2. Why should a "child" not be someone who is not yet born? You haven't addressed that issue. Since the unborn have their own DNA, and since they grow at their own rates, since sometmies they even casue immune reactions in their own mothers, and since they have their own brains and bodies, we know that they are separate from their parents--both of them. Separate infant beings are not "children"? Why not?

3. And your final comment is gratuitous. Since you do not know, you could have asked the question instead of insinuiating hypocrisy on my part.

In fact, I have supported many children. I have volunteered my time to helping and tutoring them in school, and I have given money as well, buying them many of their needs. It's why I live where I do, in an apartment not of the first quality, so I can have enough free cash to be a help to others. It is a little frustrating sometimes--our culture soemtimes expects a big or at least new car to be a sign of success, and I have traded the car for a child's life, so some have concluded that I am not "successful"--but it is worth the bother.

Next time, instead of using someone else's snide objections--what you said is a common derogation among opponents of my point of view--please find out the truth.
quote:
Originally posted by Melesi:

1. You're being glib. You criticize without showing how what you criticize is wrong.


Glib? Your response personifies the definition of the word. You ascribe elements to my post that do not exist in my words. Further, you do precisely what you accuse me of in your own post. Too funny! Roll Eyes

quote:
To call something "on the far side of extreme," is not to say that it is wrong except by insinuation, and then only by numbers. What determines if something is "extreme" except the numbers of people who do not do it?


If I didn't say it was "wrong" why inject that into the discussion? I said it was "extreme". I stand firm on that characterization.

quote:
But something not done very often cannot be right?


Where have you articulated why your definition of "children" is "right"? Is it not "glib" to introduce the word "children" into a conversation about cloning? Where is the intellectual integrity in doing such?

quote:
By that logic, Jim Crow laws were right once upon a time, because to do otherwise was "extreme."


To those who were served by them, yes - Jim Crow was "right".

quote:
2. Why should a "child" not be someone who is not yet born?


As you know, the meaning of that word does not cover the use that you are attempting to stretch it to cover. Isn't the whole point of words and language to create common meaning to facilitate communication? You bastardize language merely to serve your purposes. It's both transparent and ineffective. (And BTW - you don't need to do that to argue your position. You have a strong enough command of the language that you don't need to resort to manipulation to press your point.)

quote:
Since the unborn have their own DNA, and since they grow at their own rates, since sometmies they even casue immune reactions in their own mothers, and since they have their own brains and bodies, we know that they are separate from their parents--both of them. Separate infant beings are not "children"? Why not?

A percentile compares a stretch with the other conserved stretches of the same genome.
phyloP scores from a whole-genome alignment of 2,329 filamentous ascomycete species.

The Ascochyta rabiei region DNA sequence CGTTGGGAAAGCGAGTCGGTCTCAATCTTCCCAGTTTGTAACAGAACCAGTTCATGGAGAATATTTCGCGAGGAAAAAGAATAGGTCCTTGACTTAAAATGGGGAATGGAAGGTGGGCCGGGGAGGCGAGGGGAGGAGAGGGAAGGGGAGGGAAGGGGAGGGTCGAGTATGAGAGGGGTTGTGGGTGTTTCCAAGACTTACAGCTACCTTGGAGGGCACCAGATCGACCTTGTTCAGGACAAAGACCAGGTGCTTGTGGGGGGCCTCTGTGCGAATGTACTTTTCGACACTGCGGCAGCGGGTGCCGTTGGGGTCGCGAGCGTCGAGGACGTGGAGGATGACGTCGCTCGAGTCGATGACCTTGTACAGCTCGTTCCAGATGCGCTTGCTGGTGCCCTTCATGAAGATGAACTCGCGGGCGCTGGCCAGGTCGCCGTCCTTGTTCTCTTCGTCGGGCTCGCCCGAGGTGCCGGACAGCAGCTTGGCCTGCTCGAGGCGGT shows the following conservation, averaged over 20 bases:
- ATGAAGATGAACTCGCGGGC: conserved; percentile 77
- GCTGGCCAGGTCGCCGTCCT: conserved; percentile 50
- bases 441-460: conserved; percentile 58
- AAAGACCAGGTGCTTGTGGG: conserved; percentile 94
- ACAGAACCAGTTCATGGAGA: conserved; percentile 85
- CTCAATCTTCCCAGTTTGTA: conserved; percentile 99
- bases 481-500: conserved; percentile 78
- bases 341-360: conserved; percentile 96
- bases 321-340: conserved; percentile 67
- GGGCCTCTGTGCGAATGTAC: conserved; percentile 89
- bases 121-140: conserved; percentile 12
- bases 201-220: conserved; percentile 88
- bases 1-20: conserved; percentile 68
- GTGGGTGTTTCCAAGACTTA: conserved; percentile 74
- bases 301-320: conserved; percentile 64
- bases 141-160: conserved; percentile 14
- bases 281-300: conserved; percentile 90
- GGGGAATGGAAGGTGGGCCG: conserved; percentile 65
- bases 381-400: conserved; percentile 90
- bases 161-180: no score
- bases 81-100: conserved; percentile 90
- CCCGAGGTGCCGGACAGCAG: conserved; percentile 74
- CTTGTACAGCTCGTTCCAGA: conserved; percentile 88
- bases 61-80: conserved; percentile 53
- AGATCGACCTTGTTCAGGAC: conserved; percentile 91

Because that is not how we define the word.

quote:
3. And your final comment is gratuitous. Since you do not know, you could have asked the question instead of insinuiating hypocrisy on my part.


Melesi, I do no such thing. I clearly make a statement about my own observations. Period. Obviously I can only comment on the interaction that you have on this board. How could I comment about (or insinuate) anything else?

quote:
Next time, instead of using someone else's snide objections--what you said is a common derogation among opponents of my point of view--please find out the truth.


Perhaps you should spend less time worrying about your "opponents" and more time responding to what's been presented to you. brosmile


There is no passion to be found playing small, in settling for a life
that is less than the one you are capable of living. - Mandela


[This message was edited by MBM on December 01, 2003 at 11:43 AM.]
MBM,

I was under the impression that I had responded "to what was presented" to me. What you said was that I was wrong in some way, but you didn't say why you said so. Since it seemed that you were answering quickly instead of thoughtfully, I made the reasonable conclusion that you were being "glib." I did not ascribe to your post what wasn't there, I explained why I said what I did. Moreover I gave reasons for the things I said. As a result, I was not glib.
Your response was defensiveness, not explanation. Read what you just wrote. Where do you explain yourself and your reasoning? All you do is say that I am wrong, without showing what is right.

Now, you would do us both a favor if you explain why you think that what I said was "extreme." If you stand by that characterization, then please say why. That at least would turn the discussion away from personalities to issues.

Your characterization of what I said as "extreme" is puzzling if you did not intend to mean by that that I was wrong in what I said. The only alternative to what is wrong in an argument is what is right. Since it is fair to say that you do not believe that I am right, then you must be responding to me as you do because you think that I am wrong.

Do you think that I am wrong or right in what I originally said? And why do you say that?

No, it is not "glib" to introduce the word "children" into a discussion about cloning, since at this stage of our technology the way to cloning is through children. Was Dolly born full-grown or as a lamb? Are in vitro fertilization humans born as infants or as full-grown adults? When we clone a human, will that human be born as an infant? Of course he will. Then to say "children" in a discussion about human cloning is not out of place.